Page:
KUALA LUMPUR, MALAYSIA — The AstraZeneca vaccination programme kicked off on Wednesday morning (5 May) here and in the surrounding state of Selangor after the government announced last week that it will be given out to those over 18 who are keen on taking the vaccine.
All 268,000 slots were fully booked in just around three hours on Sunday via the Special Committee on COVID-19 Vaccine Supply Access Guarantee‘s registration page, despite anxieties amongst the public regarding the vaccine’s risks — the most feared being rare instances of blood clots, particularly for women under 60.
AstraZeneca was removed from Malaysia’s National Immunisation Programme (NIP) due to growing hesitancy over the vaccine after such cases were reported in several European countries, as announced by the coordinating minister of the National COVID-19 Immunisation Programme, Khairy Jamaluddin at the end of last month.
Under the programme, individuals will receive either the Pfizer-BioNTech or the Sinovac vaccine. However, they will not have the option to choose between the two vaccines.
Four vaccination centres serve those who take up the voluntary AstraZeneca vaccination programme: Universiti Malaya, Universiti Kebangsaan Malaysia, the Putra World Trade Centre (PWTC) in Kuala Lumpur and the Ideal Convention Centre in Shah Alam.
Appointments for the voluntary AstraZeneca vaccination programme today began at 9 am, but people were seen arriving and queuing earlier.
Nadia, a senior executive in digital healthcare business told TOC on Wednesday that those who showed up for the appointment are only allowed to enter the gate during their slot.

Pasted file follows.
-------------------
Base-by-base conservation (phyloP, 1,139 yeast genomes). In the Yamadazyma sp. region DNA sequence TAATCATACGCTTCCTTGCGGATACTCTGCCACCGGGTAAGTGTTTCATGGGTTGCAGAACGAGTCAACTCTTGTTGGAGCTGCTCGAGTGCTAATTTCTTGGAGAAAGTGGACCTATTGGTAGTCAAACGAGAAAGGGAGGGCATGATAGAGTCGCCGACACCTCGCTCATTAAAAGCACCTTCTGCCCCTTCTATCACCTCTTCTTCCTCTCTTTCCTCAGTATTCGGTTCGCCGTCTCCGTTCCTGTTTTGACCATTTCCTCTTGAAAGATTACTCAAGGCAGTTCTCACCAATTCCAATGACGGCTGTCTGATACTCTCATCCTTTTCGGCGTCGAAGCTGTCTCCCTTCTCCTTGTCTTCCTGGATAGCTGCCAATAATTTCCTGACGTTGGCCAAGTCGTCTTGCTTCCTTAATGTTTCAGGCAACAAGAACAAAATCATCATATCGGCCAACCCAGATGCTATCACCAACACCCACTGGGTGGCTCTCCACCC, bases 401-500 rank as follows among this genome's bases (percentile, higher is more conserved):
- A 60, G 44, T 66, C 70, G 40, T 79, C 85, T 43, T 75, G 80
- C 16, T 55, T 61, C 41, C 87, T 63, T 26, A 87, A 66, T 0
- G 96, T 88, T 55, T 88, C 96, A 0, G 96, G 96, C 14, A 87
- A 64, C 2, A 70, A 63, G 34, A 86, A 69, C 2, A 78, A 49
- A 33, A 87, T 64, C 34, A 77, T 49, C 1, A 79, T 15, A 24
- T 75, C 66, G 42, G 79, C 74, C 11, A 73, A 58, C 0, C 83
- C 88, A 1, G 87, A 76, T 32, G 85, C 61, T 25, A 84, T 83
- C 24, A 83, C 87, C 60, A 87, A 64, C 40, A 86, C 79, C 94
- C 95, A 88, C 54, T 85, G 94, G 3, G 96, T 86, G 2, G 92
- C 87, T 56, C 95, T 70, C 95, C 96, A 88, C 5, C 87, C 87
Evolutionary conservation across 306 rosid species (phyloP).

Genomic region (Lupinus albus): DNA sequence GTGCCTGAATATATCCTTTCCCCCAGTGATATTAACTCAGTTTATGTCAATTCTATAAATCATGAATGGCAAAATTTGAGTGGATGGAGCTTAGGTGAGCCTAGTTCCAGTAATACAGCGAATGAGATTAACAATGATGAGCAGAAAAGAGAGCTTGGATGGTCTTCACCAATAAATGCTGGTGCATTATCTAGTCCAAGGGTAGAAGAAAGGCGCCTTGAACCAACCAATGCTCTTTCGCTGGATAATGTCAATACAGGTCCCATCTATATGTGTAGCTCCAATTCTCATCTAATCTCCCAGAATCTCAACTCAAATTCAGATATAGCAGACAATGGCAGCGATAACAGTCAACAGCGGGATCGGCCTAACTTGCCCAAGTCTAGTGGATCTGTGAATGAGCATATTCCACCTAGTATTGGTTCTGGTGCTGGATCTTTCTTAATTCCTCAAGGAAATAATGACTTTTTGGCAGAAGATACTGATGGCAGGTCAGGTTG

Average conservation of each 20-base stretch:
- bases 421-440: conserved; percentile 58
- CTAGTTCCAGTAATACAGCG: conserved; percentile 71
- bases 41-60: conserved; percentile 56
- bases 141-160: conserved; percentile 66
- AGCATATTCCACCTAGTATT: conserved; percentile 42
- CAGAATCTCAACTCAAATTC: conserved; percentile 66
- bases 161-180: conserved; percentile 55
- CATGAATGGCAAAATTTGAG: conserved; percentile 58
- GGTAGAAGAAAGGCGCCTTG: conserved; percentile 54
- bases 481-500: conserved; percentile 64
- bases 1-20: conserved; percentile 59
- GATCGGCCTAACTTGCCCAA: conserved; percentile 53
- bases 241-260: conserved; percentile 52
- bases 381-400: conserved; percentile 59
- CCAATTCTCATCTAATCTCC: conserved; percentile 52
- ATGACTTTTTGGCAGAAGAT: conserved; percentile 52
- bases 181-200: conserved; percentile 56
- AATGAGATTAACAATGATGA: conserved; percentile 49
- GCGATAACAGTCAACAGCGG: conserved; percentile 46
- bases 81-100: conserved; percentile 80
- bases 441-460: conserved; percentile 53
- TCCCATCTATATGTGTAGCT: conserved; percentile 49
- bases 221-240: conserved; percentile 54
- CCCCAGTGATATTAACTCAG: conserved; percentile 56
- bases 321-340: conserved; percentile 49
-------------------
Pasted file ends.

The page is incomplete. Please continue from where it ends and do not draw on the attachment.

Individuals are asked to check-in using the contact tracing app MySejahtera and will have their temperature taken.
Individuals are also handed consent forms, which they will be asked to submit to the administrators before their consultation with a doctor.
When asked if she was required to undergo pre-vaccination screening or assessment for risk factors such as blood disorders, Nadia said: “The doctor will just ask you if there’s anything you don’t understand.”
“I told him about my concerns, as I was on antibiotics the day before. Then he said it’s all okay,” she said, adding that doctors will screen for allergies.
Once the process is cleared, the doctor at hand will sign the consent form. Individuals will then be asked to wait for their turn.
Nadia said that the process of having the vaccine adminstered on her was “very fast.”
“Jab done, go out, terus (straight to) observation,” she said.